Sometimes back we (two of my friend sisters and me) were terribly in search of an apartment.Finally we got one on the outskirt of the town, though our peers helped us a lot in our search. We hurriedly went for a shopping spree, bought some curtains and other basic stuffs, etc. We settled down immediately and were so excited for the new beginning that we didn’t take note of a Very Important Person who was going to be a part of our life till the period we were going to stay there.
We realized what a blunder it was on the first day when the tap ran dry and tenants there survived on the mercy of the landlady. Scarcity of water. The flow of water on the tap depended on the mood of our dear lady. For me, it was not the first time I faced such a situation. I had suffered similar instances earlier in my life while studying in a boarding school. It reminded me of some bygone era.
One after another challenges surfaced. We became the object of interest in our landlady’s eyes since we were three young girls perhaps. Much to our amusement, she was handling our lives. She became a source of pain, enquiring about our whereabouts each day… just like a stern matron or for that matter a mom. No doubt, she was a matron; rising us daily at five in the morning (Can anyone believe??). Over the time, we befriended the stray dogs but it was a nightmare for our friends who visited us. They never allowed any stranger to pass our locality. And, yeah the disposal of garbage. So, when you see the road sides and rivers being polluted think of it. People don’t throw garbage everywhere purposely.
But one generous quality which impressed me a lot about her was the cleaning campaign that she initiated. Every weekend along with the tenants she cleaned the basements, swept the floor,. And to mention she graciously invited us for the cleaning campaign on our first Sunday there. A salute to our bossy lady.
A larger part of our memories are already engrained there. We teased each other about the big ladder that was kept near our veranda when we come home from late night parties, and a bike on the basement, may be waiting for us to ride it when we go for late night out.
After staying there for three months we kinda couldn’t survive our lady and her untimely wishes. So, we moved on. Now we are once again in search of freedom and joy, to explore the unknown. Our small rendezvous with the wild was unexpectantly exciting. We learnt to live with each other and formed a strong companion to defend the intruders. We were accustomed to a life of help, share and care for each other. We taught each other how to survive in the world. So, we became good buddies once again.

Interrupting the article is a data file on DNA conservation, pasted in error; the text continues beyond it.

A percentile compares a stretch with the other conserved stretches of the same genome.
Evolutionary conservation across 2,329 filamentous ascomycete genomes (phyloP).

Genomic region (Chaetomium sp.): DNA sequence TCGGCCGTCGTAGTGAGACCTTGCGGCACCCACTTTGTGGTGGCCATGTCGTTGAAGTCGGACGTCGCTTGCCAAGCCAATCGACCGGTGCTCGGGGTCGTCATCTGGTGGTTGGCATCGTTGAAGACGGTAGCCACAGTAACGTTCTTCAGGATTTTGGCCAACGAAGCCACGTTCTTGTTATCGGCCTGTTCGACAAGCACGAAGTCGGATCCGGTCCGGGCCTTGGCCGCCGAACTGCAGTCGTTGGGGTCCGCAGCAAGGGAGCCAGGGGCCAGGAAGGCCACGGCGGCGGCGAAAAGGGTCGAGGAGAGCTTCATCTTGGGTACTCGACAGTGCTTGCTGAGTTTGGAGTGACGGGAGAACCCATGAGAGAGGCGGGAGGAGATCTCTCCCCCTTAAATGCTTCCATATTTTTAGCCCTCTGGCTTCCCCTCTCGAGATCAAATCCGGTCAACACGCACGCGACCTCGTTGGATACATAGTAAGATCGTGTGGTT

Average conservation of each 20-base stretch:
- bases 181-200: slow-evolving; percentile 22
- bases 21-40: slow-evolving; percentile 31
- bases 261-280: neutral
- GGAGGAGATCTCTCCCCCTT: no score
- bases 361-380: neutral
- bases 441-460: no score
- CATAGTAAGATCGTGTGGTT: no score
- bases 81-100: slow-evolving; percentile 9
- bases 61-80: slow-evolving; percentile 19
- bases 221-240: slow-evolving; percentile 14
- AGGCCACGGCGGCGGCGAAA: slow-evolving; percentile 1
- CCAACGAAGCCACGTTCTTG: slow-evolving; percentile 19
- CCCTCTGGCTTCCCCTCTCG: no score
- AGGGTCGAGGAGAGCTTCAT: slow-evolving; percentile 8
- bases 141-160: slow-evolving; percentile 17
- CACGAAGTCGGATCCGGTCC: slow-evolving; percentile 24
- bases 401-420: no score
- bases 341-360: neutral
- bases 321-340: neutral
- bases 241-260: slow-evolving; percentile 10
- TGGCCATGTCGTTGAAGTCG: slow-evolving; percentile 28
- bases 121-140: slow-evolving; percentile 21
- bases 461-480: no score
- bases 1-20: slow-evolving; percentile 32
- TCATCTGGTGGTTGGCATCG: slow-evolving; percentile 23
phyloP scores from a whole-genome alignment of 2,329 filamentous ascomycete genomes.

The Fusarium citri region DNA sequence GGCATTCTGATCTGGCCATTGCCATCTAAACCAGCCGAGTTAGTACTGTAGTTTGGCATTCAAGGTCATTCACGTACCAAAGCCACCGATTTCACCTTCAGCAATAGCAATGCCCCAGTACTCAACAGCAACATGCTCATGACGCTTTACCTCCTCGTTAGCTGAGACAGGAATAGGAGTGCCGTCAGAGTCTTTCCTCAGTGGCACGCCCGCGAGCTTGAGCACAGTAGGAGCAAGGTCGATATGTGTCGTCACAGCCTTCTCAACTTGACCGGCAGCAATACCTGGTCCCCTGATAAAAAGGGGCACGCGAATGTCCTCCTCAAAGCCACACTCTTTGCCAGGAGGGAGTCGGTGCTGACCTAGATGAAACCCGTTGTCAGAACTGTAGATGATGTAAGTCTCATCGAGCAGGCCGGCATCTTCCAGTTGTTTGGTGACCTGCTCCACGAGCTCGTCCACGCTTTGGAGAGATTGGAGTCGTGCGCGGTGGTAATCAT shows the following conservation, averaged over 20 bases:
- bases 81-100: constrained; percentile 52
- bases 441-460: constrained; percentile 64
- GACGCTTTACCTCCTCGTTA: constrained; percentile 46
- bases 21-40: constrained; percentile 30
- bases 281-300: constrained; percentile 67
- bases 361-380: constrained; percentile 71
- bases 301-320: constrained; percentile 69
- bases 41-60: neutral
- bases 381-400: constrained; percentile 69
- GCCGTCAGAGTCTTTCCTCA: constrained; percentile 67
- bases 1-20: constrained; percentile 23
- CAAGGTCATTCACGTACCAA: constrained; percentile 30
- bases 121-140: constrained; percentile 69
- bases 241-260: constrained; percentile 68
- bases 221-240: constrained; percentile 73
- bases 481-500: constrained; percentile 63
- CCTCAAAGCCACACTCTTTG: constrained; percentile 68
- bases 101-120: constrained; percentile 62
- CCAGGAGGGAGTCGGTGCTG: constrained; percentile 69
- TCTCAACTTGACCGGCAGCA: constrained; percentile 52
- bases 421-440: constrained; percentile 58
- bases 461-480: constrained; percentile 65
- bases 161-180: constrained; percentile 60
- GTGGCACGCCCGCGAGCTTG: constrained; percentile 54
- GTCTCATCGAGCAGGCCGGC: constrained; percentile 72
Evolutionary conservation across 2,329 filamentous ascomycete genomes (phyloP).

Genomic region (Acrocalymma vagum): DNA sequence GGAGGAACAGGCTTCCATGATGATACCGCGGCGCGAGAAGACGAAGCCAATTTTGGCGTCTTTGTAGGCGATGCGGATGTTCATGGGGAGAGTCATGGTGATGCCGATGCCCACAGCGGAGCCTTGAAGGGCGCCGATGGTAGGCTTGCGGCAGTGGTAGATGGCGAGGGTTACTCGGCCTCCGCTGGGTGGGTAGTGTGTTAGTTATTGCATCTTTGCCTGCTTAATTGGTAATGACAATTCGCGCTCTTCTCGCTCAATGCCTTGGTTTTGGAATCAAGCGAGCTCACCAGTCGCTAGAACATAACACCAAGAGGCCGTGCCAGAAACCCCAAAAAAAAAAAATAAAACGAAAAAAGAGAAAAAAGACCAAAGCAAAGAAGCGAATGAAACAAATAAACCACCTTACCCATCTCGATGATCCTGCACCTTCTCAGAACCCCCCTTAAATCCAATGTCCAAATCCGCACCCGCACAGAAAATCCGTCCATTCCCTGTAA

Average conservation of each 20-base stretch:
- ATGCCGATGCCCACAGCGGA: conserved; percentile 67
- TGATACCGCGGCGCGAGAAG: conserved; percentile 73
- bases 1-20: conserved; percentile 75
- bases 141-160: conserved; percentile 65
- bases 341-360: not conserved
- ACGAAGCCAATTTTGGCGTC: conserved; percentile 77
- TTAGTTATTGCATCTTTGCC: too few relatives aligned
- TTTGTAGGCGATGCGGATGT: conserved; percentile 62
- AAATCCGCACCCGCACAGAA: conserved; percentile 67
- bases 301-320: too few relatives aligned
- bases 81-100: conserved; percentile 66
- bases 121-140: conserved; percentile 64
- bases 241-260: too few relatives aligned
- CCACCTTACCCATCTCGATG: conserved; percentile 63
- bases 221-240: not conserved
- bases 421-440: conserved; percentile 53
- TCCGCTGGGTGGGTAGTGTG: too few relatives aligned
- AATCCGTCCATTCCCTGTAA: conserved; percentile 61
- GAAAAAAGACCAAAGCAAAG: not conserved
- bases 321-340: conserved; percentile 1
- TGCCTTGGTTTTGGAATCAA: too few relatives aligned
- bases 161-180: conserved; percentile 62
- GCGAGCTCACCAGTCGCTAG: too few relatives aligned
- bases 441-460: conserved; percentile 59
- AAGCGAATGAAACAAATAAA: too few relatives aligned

(P.S just my opinion on the problems suffered by tenants).
On the eve of International Women’s Day, when most women were celebrating womanhood, I had a unique adventure of scaling Thimphu’s historical monuments & sites of interest with two of my Indian friends who were in Bhutan for a holiday treat. While both of them were from Udaipur (Rajasthan) and since they were here for the first time, I volunteered to take them on the tour to Thimphu. We started our day with the visit to Folk Heritage Museum.
For the first time in my life I was struck with wilderness that I wasn’t able to explain on the typical Bhutanese house, a lack of culture awareness I assume which made me very guilty that I do not know the very existence of our livelihood. I felt more guiltier when I realized that this is the same houses where our ancestors lived. The massive three storied structure seemed nothing to me, just a house like any other. But luckily a lady guide escorted us and I was lucky that she came to my rescue and explained to us in minute details on the importance of the house etc. The lady guide gave us every li’l details & information on that particular instance and answered all our queries.
Again I was struck for words for the second time on the same day when they started complaining that they saw nothing in the museum. It was nothing to them.Anyways it was hard explaining them about it since we belong to a different inter social culture. But they admitted how nice it felt & how peaceful Bhutan was and quite unlikely said that Bhutanese are very well disciplined people. Might be they assumed it when they learnt that our people do not talk a lot unlike them or maybe they got a talk less guide which is very likely me.
Our second stop was the JDWM Chorten or rather call it as stupa which my friends called often. I was relieved again on the explanation front when a mini coaster bus full of tourists and a guide arrived on the scene. We listened carefully when the guide explained details regarding the importance of the three painting on the entrance gate of the chorten. He even said that everywhere (in any dzongs, chortens etc) we find those similar painting, got to check on that latter (for now I even forgot what he said). Our itinerary list was full for the day, touring the nook and corner of Thimphu. So, we immediately headed towards the Buddha tower next, without wasting our time. The Buddha statue impressed my friends a lot. And reckoned that nowhere had they seen such a massive and beautiful and elegant sight like this. It was quite impressive for me too. Even the bemused impromptu guide felt very proud (that’s me).
And the last part of our tour was visiting the local handicraft shops. They wanted to try out some souvenirs for their friend back at home. One of them wanted a singing bowl. We tried every shop to get the one that she likes. My friends were very clever and inquired about the price in every shop until they could settle for a reasonable one. At last after much bargain we found one. That day was really hectic. For if I hadn’t taken that trip I wouldn’t have been so enlightened. And knew the tricks so well. And would have missed the very essence of our livelihood.